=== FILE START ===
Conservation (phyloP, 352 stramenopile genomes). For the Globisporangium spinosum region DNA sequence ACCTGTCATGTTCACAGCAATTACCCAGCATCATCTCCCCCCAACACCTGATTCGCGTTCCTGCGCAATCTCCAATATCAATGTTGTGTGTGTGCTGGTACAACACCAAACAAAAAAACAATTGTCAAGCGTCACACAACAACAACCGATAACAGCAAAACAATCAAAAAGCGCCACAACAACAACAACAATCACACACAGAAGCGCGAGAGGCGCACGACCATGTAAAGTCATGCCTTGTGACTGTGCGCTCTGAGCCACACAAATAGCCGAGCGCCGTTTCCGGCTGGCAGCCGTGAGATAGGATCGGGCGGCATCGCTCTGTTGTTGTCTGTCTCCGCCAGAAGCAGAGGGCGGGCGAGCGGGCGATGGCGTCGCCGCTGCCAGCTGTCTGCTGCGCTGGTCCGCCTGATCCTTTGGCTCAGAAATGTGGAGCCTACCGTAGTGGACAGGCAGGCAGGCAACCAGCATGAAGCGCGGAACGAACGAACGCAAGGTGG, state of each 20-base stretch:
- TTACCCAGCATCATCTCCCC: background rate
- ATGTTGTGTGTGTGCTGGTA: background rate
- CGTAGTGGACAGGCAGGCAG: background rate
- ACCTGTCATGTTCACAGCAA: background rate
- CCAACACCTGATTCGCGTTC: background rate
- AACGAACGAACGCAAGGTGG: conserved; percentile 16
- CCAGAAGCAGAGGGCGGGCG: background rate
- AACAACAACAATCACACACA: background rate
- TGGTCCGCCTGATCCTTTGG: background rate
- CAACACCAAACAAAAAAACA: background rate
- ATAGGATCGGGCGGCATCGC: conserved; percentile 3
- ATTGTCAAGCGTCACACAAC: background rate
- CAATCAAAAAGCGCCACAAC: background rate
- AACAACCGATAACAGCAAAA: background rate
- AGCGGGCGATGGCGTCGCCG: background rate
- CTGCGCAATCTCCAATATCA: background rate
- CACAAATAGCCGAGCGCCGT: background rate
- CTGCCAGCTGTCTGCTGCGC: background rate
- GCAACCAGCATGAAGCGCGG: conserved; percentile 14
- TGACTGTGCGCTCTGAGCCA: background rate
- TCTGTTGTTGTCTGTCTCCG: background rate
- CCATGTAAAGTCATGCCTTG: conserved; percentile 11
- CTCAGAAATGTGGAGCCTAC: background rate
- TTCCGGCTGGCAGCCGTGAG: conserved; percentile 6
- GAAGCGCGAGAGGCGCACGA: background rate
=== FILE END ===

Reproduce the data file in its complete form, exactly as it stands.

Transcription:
Conservation (phyloP, 352 stramenopile genomes). For the Globisporangium spinosum region DNA sequence ACCTGTCATGTTCACAGCAATTACCCAGCATCATCTCCCCCCAACACCTGATTCGCGTTCCTGCGCAATCTCCAATATCAATGTTGTGTGTGTGCTGGTACAACACCAAACAAAAAAACAATTGTCAAGCGTCACACAACAACAACCGATAACAGCAAAACAATCAAAAAGCGCCACAACAACAACAACAATCACACACAGAAGCGCGAGAGGCGCACGACCATGTAAAGTCATGCCTTGTGACTGTGCGCTCTGAGCCACACAAATAGCCGAGCGCCGTTTCCGGCTGGCAGCCGTGAGATAGGATCGGGCGGCATCGCTCTGTTGTTGTCTGTCTCCGCCAGAAGCAGAGGGCGGGCGAGCGGGCGATGGCGTCGCCGCTGCCAGCTGTCTGCTGCGCTGGTCCGCCTGATCCTTTGGCTCAGAAATGTGGAGCCTACCGTAGTGGACAGGCAGGCAGGCAACCAGCATGAAGCGCGGAACGAACGAACGCAAGGTGG, state of each 20-base stretch:
- TTACCCAGCATCATCTCCCC: background rate
- ATGTTGTGTGTGTGCTGGTA: background rate
- CGTAGTGGACAGGCAGGCAG: background rate
- ACCTGTCATGTTCACAGCAA: background rate
- CCAACACCTGATTCGCGTTC: background rate
- AACGAACGAACGCAAGGTGG: conserved; percentile 16
- CCAGAAGCAGAGGGCGGGCG: background rate
- AACAACAACAATCACACACA: background rate
- TGGTCCGCCTGATCCTTTGG: background rate
- CAACACCAAACAAAAAAACA: background rate
- ATAGGATCGGGCGGCATCGC: conserved; percentile 3
- ATTGTCAAGCGTCACACAAC: background rate
- CAATCAAAAAGCGCCACAAC: background rate
- AACAACCGATAACAGCAAAA: background rate
- AGCGGGCGATGGCGTCGCCG: background rate
- CTGCGCAATCTCCAATATCA: background rate
- CACAAATAGCCGAGCGCCGT: background rate
- CTGCCAGCTGTCTGCTGCGC: background rate
- GCAACCAGCATGAAGCGCGG: conserved; percentile 14
- TGACTGTGCGCTCTGAGCCA: background rate
- TCTGTTGTTGTCTGTCTCCG: background rate
- CCATGTAAAGTCATGCCTTG: conserved; percentile 11
- CTCAGAAATGTGGAGCCTAC: background rate
- TTCCGGCTGGCAGCCGTGAG: conserved; percentile 6
- GAAGCGCGAGAGGCGCACGA: background rate